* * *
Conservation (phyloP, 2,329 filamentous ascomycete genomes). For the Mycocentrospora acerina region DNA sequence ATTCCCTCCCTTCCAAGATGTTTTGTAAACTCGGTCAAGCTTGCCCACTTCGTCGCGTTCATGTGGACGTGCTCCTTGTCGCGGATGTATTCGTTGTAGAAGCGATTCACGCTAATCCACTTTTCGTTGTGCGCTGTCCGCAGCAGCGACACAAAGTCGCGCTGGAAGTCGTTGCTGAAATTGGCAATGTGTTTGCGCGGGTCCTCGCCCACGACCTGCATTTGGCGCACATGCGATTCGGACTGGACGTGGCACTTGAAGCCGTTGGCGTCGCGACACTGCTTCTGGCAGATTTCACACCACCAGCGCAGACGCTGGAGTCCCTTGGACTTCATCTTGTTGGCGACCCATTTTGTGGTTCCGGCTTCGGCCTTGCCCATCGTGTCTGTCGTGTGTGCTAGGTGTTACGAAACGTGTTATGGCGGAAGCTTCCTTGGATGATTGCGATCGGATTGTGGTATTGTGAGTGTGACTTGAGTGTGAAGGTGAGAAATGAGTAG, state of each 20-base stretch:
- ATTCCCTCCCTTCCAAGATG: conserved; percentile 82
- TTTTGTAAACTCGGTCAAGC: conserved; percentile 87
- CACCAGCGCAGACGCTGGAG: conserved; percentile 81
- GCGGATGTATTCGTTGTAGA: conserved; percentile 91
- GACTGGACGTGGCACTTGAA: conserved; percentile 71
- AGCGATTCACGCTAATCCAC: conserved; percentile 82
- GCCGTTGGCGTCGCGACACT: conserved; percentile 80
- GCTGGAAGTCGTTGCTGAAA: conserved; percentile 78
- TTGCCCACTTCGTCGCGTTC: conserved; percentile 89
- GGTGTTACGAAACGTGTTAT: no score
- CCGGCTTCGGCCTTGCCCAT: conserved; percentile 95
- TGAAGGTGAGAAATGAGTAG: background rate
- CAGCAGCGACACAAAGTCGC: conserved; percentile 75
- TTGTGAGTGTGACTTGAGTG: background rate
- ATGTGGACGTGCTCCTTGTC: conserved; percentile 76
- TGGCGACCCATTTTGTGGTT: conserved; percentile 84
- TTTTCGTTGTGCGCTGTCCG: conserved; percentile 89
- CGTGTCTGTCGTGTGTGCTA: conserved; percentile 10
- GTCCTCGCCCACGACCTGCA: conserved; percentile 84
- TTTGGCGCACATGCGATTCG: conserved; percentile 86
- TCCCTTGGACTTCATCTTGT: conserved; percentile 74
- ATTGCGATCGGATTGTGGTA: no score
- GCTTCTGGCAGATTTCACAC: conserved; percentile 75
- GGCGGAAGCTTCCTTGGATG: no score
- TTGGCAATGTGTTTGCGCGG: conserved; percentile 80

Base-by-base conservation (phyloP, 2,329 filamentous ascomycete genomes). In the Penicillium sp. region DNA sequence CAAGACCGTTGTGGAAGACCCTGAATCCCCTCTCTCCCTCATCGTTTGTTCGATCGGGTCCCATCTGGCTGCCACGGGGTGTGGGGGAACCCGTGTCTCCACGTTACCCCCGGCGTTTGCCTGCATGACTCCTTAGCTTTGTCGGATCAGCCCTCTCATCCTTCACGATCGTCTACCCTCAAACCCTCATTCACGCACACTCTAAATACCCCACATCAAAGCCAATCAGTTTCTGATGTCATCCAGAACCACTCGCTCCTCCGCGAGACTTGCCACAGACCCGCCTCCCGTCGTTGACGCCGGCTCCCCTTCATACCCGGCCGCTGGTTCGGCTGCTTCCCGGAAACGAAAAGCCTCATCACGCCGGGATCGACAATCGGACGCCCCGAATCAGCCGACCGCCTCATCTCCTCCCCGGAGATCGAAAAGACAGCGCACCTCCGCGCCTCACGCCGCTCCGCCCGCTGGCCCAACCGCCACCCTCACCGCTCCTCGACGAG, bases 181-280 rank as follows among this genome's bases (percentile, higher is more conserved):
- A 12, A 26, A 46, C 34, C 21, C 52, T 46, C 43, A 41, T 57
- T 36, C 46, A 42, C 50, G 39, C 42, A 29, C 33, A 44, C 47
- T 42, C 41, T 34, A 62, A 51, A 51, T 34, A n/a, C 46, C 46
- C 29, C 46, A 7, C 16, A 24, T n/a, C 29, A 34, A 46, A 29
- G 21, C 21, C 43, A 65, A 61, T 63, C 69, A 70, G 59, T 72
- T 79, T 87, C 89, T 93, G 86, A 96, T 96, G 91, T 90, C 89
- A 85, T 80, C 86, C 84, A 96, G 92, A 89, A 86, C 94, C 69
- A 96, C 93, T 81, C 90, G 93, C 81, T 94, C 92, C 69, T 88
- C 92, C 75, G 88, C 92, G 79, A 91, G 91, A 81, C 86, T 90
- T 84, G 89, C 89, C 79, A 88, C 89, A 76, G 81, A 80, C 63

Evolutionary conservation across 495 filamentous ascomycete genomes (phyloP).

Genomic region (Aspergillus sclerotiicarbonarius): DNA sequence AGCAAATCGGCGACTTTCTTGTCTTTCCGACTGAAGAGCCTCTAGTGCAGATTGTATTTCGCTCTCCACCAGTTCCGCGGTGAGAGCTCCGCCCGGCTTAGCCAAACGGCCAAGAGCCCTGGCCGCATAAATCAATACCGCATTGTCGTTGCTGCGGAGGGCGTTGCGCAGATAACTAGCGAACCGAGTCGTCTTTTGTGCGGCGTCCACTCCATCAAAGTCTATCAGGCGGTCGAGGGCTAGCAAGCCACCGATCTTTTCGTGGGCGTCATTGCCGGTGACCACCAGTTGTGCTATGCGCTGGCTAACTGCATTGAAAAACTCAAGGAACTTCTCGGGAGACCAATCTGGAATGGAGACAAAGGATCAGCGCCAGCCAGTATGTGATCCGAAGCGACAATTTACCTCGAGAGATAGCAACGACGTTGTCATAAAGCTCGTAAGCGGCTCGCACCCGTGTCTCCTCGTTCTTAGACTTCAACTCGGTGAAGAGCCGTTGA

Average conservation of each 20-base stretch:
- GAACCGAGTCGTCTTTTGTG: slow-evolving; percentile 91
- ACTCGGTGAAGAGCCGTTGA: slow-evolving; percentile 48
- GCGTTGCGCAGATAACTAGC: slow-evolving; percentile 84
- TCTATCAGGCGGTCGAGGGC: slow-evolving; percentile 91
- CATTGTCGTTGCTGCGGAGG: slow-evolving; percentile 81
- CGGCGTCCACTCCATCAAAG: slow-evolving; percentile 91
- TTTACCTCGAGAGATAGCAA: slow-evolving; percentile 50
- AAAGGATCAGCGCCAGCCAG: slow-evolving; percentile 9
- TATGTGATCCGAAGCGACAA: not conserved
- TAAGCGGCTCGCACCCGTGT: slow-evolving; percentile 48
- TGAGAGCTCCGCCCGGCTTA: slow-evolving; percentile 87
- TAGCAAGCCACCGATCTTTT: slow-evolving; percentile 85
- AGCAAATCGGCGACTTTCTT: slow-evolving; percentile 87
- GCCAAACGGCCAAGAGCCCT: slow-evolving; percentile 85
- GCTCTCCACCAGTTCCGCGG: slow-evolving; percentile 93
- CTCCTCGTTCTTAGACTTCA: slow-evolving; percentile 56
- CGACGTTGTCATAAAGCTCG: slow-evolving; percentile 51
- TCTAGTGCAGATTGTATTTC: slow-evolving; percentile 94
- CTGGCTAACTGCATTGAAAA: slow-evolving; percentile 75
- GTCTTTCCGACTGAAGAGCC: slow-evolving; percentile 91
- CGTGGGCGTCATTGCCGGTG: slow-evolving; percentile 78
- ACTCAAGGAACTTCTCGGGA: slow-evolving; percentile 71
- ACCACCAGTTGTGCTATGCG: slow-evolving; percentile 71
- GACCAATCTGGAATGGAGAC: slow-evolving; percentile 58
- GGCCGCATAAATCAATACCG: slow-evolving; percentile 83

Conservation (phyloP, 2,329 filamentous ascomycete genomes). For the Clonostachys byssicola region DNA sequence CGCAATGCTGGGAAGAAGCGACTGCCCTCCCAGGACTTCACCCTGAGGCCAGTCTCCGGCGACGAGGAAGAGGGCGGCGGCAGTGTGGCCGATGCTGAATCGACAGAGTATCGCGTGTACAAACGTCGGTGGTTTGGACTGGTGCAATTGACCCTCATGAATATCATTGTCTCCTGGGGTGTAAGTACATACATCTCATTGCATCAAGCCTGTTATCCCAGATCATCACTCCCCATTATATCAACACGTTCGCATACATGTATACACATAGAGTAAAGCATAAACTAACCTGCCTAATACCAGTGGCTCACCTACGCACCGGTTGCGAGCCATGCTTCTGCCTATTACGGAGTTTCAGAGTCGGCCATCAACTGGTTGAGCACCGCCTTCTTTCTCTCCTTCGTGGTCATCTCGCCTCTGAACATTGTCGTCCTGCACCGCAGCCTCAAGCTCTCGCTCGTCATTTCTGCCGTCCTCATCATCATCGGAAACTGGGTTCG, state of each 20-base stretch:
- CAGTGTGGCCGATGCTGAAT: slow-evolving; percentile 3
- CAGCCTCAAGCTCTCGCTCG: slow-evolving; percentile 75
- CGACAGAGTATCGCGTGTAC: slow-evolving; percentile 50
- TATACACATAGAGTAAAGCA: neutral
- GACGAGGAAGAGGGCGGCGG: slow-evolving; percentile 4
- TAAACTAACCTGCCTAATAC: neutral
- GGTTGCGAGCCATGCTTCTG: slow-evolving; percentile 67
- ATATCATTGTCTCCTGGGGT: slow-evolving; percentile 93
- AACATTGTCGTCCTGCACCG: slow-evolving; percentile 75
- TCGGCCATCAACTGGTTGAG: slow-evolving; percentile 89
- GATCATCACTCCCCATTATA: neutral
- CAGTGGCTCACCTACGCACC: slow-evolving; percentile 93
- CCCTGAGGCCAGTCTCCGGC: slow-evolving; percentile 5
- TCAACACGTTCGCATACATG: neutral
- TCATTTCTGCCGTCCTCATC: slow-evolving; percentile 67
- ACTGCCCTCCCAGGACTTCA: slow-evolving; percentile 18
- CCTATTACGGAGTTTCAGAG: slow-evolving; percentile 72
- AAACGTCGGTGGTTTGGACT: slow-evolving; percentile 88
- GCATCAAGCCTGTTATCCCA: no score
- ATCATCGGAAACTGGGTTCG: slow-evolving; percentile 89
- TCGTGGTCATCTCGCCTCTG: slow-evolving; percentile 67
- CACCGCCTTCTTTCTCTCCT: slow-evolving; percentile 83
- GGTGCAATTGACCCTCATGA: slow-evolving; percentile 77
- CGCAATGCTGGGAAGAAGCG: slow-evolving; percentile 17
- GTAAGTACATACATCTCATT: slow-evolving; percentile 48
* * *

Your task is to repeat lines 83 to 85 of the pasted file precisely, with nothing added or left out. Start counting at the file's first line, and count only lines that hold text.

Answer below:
- CCTATTACGGAGTTTCAGAG: slow-evolving; percentile 72
- AAACGTCGGTGGTTTGGACT: slow-evolving; percentile 88
- GCATCAAGCCTGTTATCCCA: no score